Ongoing analysis of consumer-generated content can produce a vast array of strategic options, from insights into what content should be developed to what partnership opportunities should be pursued in order to maintain social currency. The insights can be used to enhance and inform a company's positioning, to extend its strengths and capabilities, and to drive more rapid product innovation. Companies might even uncover questions to ask customers they might not otherwise have thought to ask.
Mobilizing Customers to Share Their Brand-Related Experiences
Using branded online communities to enhance customer experience quality and to identify and respond to the key drivers of customer satisfaction naturally leads to an increased volume of positive word-of-mouth referrals. For most companies, no marketing lever is more efficient and effective than customer advocacy, especially given the declining value of traditional marketing channels. Companies use a variety metrics, including likelihood-to-recommend scores such as the Net Promoter Score (NPS), to track and measure year-over-year improvement in customer advocacy and to try to understand the extent to which customer recommendations are influencing other consumers' purchase decisions.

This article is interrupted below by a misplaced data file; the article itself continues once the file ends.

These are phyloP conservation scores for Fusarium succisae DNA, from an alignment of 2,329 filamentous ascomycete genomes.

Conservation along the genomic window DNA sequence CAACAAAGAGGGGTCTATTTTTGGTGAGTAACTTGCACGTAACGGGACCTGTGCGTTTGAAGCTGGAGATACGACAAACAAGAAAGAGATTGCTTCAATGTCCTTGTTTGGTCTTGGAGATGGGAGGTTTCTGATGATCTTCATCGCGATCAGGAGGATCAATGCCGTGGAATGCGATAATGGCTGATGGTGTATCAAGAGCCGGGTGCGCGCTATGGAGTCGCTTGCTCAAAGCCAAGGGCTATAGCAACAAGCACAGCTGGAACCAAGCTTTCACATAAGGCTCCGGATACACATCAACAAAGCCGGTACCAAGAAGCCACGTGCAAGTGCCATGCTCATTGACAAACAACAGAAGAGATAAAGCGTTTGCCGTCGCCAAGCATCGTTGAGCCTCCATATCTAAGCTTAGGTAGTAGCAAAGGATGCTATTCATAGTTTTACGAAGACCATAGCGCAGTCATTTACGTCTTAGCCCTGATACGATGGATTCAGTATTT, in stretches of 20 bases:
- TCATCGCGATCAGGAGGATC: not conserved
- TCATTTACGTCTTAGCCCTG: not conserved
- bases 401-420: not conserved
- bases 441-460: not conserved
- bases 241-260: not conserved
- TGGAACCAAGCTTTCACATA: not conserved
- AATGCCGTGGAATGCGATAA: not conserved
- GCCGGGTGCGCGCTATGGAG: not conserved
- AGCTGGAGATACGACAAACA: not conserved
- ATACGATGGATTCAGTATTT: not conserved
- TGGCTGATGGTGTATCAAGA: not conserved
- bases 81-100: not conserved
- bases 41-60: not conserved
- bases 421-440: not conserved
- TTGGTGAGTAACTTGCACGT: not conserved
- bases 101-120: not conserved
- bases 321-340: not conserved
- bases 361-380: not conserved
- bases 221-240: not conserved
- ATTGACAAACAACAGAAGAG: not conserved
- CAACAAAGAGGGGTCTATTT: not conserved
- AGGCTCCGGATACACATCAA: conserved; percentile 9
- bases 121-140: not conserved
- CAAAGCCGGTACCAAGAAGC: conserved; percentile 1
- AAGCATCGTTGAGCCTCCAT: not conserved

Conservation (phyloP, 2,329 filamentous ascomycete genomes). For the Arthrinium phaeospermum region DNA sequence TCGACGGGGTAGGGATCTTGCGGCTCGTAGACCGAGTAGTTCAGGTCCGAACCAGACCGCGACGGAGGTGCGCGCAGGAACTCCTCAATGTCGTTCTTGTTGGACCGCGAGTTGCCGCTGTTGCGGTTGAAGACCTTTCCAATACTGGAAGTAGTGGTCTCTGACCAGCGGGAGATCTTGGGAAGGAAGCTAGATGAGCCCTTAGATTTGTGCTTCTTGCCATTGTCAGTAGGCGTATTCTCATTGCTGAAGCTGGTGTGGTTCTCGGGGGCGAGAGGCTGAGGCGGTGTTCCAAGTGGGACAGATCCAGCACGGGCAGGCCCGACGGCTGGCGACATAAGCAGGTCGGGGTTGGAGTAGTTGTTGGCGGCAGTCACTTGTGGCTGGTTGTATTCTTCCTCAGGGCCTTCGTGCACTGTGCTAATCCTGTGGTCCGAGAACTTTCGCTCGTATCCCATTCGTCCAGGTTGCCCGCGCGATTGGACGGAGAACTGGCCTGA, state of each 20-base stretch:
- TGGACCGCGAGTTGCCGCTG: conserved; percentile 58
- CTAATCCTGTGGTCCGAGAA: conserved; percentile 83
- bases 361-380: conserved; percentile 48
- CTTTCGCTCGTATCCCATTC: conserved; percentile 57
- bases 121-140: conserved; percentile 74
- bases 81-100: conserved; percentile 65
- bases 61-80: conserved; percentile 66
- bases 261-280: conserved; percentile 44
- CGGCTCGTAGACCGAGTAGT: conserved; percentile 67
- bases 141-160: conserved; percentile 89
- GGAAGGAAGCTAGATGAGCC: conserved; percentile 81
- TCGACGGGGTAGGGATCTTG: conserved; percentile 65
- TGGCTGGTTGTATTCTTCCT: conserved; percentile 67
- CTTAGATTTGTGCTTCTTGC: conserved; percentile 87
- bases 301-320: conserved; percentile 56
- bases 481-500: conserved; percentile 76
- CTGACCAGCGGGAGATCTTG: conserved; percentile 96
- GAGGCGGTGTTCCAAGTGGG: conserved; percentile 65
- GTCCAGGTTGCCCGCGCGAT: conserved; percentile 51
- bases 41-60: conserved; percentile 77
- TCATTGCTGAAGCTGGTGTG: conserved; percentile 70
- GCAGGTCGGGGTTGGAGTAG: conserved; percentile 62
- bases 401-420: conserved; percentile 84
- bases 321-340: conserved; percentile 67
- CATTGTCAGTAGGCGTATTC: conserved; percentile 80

A good measure of influence is whether people are willing to talk broadly about a brand experience and inspire others to take action -- not only in terms of a buying decision but also in terms of engaging their own personal networks. Members of an online community naturally spend more time interacting with the brand, and they are likely to share their brand-related experiences more frequently than before they joined the online community.
Eastman Kodak is a good example. Having founded the company in 1892, the renowned inventor George Eastman coined the advertising slogan, "You press the button, we do the rest." The philosophical underpinnings of that slogan are today being applied in the context of Kodak's online communities, according to Jeffrey Hazlett, Kodak's chief business officer.
"We want to make things as simple and easy for our customers as possible," he said. "We're not going to inundate them with a million emails or make them answer a million questions. We just want them to go out, be creative and have fun."